Leeks have been quite the rage in Nimes lately. At least that’s what I see hanging out of people’s grocery bags almost anytime I head out. So what better thing to do on a lazy day like this then to reminisce about a soup I made yesterday instead of doing anything productive (of which there is a BIG LIST of things that I should be doing). I’ve got something HUGE happening in a matter of five days, but until then, I shall lie around and enjoy the slow life of a typical nimois.
Yesterday was far more busier. I woke up bright and early at 9AM (I know that seems like nothing, but when I am on break, it’s a huge deal), and headed out to Nimes’s central market, Les Halles. Located at the heart of the city’s old town, Les Halles is located in the basement of a shopping center, but within its confines sits stall after stall of vendors selling some of the freshest produce, meats, seafood, and artisanal products around. It’s a real treat for me to just walk around and stare at the produce for hours. This time though, I had the pleasure to buy a beautiful bunch of organic leeks, Provençal tomatoes, and some of the greenest parsley I have ever seen. Along with some local olive tapenade, and a mind-blowing eggplant and sun-dried tomato spread that I would be willing to eat a bucket of, I headed to the best boulangerie (bakery) in town to pick up a baguette and then headed to my apartment to create a meal fit for warming up the soul.
I gave my leeks a French treatment because of my location and as a way of paying homage to a cuisine which treats this ingredient so tenderly. In fact, French cuisine in general is an art because it allows the inherent flavor of each of a recipe’s ingredient to shine through. Nothing is too overpowering and everyone lives in balance and harmony. It’s no surprise that France, with all of its beautiful regions, forms the true gourmet cradle of gastronomy.
As an American, what better way to choose a Potage Parmentier recipe than by looking at one by Julia Child, whose book Mastering the Art of French Cooking, sparked a fascination for French cooking in the States that has lasted all the way untill today. While I have not actually read the book yet, the day I do will be glorious indeed. Until then, I snagged this recipe from foodnetwork.com.
There really isn’t much to this soup. It’s a humble pot of leeks and potatoes stewed together in water until tender and then blended until creamy with some heavy cream for good measure. I perked up the recipe a bit by adding a clove of garlic and some crushed red pepper flakes, but other than that I stuck true to the recipe’s roots. My oh my was I blown away by the subtle flavors. The leeks, which are themselves members of the onion family, are nowhere near as strong as their cousins, but instead lend a mellow onion flavor that will appeal to everyone, no matter how much of an onion-lover or hater you are. Potatoes provide the substance and the sprinkling of parsley and a dollop of creme fraiche (the French answer to sour cream) give the needed burst of tangy herbaciousness. It’s all perfect for a lazy day at home or after a busy day spent running around in the winter cold. It’s that comforting side of French food, so rarely seen in those fancy bistro restaurants, that is bound to turn any frown upside down.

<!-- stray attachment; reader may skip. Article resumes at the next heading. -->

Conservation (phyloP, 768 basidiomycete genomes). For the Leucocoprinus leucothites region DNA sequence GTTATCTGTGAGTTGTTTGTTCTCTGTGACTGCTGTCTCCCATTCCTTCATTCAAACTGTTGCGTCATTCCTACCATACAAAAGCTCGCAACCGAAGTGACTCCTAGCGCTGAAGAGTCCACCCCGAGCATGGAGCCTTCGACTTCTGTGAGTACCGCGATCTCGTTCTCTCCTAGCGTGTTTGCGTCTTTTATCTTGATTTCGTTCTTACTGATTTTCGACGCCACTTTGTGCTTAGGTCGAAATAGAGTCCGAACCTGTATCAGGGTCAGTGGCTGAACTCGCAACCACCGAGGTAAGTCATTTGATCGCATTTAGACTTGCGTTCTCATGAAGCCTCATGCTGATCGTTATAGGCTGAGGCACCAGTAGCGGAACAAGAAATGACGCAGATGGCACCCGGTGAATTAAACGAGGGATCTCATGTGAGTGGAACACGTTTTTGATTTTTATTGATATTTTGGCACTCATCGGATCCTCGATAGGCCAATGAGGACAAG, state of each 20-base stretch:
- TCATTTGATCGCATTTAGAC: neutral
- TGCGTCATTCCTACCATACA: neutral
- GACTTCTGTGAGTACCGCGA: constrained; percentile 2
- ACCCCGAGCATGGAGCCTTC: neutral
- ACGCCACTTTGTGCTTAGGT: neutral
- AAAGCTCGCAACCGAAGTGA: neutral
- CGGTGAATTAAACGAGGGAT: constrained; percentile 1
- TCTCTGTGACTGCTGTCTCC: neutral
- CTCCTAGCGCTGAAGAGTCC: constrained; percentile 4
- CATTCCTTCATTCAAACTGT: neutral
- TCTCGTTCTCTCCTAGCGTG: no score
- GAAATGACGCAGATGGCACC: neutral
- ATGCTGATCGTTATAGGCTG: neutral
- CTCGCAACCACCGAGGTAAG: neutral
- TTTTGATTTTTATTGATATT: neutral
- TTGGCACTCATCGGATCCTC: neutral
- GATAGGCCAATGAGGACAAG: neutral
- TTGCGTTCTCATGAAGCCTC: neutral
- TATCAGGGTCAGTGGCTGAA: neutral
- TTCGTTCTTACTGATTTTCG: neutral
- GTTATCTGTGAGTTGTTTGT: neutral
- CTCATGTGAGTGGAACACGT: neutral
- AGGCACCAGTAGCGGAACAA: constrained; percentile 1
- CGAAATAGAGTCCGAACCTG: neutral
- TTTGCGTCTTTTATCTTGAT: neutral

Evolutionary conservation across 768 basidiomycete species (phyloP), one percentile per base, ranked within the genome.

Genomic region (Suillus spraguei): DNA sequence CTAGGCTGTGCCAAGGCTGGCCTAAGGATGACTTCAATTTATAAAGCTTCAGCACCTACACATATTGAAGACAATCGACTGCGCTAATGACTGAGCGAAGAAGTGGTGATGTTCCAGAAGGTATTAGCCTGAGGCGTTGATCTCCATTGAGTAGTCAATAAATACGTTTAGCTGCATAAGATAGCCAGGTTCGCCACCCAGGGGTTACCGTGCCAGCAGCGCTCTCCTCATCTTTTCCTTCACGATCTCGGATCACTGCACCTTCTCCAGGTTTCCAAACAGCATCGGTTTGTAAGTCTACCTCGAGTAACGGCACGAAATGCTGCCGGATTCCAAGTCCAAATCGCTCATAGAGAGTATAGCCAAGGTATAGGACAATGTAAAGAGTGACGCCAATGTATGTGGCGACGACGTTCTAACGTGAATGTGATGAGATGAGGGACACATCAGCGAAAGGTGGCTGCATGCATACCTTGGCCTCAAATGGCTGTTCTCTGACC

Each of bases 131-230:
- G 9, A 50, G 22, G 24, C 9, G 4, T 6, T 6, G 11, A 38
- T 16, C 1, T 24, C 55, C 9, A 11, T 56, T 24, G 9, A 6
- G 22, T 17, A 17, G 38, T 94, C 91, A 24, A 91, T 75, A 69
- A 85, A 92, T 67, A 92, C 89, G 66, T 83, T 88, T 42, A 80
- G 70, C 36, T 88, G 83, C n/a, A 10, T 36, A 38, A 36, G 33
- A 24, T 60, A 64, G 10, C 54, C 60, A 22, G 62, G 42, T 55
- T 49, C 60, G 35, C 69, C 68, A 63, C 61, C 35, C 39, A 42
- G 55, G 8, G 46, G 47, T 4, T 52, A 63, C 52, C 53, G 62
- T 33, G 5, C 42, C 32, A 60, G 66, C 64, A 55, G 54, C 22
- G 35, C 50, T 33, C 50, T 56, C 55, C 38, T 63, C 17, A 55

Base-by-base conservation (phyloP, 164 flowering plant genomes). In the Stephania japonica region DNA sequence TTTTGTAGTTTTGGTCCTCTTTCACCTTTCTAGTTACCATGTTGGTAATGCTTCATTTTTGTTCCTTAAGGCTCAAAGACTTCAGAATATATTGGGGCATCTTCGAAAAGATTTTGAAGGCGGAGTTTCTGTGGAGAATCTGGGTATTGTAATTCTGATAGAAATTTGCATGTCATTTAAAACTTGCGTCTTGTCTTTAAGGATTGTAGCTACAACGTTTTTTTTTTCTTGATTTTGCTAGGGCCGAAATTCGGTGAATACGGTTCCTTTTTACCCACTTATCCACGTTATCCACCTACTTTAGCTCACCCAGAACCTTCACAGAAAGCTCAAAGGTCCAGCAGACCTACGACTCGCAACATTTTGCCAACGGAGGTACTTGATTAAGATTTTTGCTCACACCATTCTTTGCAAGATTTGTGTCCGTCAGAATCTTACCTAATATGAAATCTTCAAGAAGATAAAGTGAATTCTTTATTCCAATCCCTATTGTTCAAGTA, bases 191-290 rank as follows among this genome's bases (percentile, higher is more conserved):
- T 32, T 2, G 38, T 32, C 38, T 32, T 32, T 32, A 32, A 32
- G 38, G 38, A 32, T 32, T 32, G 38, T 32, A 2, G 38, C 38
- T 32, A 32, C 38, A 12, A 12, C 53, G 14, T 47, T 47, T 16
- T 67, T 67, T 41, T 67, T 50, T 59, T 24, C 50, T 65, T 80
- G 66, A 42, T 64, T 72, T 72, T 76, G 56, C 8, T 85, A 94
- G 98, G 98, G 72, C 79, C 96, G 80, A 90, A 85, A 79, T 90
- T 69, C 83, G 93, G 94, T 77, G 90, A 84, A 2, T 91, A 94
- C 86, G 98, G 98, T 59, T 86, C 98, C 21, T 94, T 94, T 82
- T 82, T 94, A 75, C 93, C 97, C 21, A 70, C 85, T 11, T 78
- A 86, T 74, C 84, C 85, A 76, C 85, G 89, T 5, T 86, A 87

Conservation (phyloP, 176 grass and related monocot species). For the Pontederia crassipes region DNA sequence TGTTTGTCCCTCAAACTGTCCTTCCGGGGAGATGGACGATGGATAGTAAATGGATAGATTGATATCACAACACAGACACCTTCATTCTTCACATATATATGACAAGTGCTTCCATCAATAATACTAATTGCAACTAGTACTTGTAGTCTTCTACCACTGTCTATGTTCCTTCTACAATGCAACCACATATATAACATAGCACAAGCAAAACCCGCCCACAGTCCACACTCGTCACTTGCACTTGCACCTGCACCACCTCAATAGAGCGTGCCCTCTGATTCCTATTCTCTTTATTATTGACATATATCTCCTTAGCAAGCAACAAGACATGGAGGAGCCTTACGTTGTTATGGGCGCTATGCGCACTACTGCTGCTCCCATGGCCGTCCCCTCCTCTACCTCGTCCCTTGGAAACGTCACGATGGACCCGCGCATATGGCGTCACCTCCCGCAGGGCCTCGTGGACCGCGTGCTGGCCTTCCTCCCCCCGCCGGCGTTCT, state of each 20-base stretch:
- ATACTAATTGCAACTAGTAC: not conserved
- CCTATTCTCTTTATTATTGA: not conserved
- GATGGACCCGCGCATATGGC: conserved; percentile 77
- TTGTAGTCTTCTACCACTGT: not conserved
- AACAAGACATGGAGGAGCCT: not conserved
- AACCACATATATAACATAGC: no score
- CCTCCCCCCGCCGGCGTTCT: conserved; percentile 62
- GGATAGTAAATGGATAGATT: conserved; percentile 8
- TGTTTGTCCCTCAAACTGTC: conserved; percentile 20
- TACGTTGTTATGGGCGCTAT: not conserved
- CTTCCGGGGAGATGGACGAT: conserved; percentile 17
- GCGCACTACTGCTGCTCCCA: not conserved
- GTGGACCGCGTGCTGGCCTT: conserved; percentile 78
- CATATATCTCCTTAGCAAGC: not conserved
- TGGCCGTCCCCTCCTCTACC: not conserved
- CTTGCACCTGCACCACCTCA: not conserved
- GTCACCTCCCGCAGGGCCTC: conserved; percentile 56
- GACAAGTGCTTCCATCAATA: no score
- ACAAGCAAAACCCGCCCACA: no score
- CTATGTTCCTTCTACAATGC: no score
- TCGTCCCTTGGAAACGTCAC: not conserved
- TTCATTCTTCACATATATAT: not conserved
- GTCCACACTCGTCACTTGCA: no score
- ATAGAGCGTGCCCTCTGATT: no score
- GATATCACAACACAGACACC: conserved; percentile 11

Adapted from a Julia Child recipe originally spotted on Food Network
- 3 cups sliced leeks (I used the whole thing as all parts of a leek are edible)
- 3 cups peeled and chopped potatoes
- 6 cups water
- salt and freshly ground black pepper, to taste
- 1/2 teaspoon crushed red pepper flakes, optional
- 2 garlic cloves, leave them whole, optional
- 1/2 cup heavy cream
- 1/2 cup creme fraiche
- juice of 1 lemon, optional
- 1/3 cup minced parsley or chives
- olive oil, for the pot
Heat up some olive oil in a soup pot over medium-high heat. Once hot, add the garlic and the crushed red pepper and allow them to infuse the oil for a couple of seconds. Then add the leeks and potatoes, along with a sprinkle of salt and pepper, and cook for about 8-10 minutes, till the vegetables have softened. Then add the water and bring the mixture to a boil followed by a simmer for 30 to 40 minutes, till the vegetables are tender. Blend the soup with an immersion blender and then add the heavy cream and lemon juice. Adjust the soup for seasoning by adding salt and pepper as needed. Ladle the soup into bowls and serve with a dollop of creme fraiche and a healthy sprinkle of parsley or chives.
- This soup could be done with caramelized onions and roasted garlic instead of leeks if you want to do a play on the French onion soup idea.
- You can replace the water with vegetable or chicken stock if you prefer. Make sure to adjust the seasoning accordingly then.
- If you can’t find creme fraiche in your grocery store, sour cream also makes a good substitute.
- Peas and mint would make a good variation on this soup as well.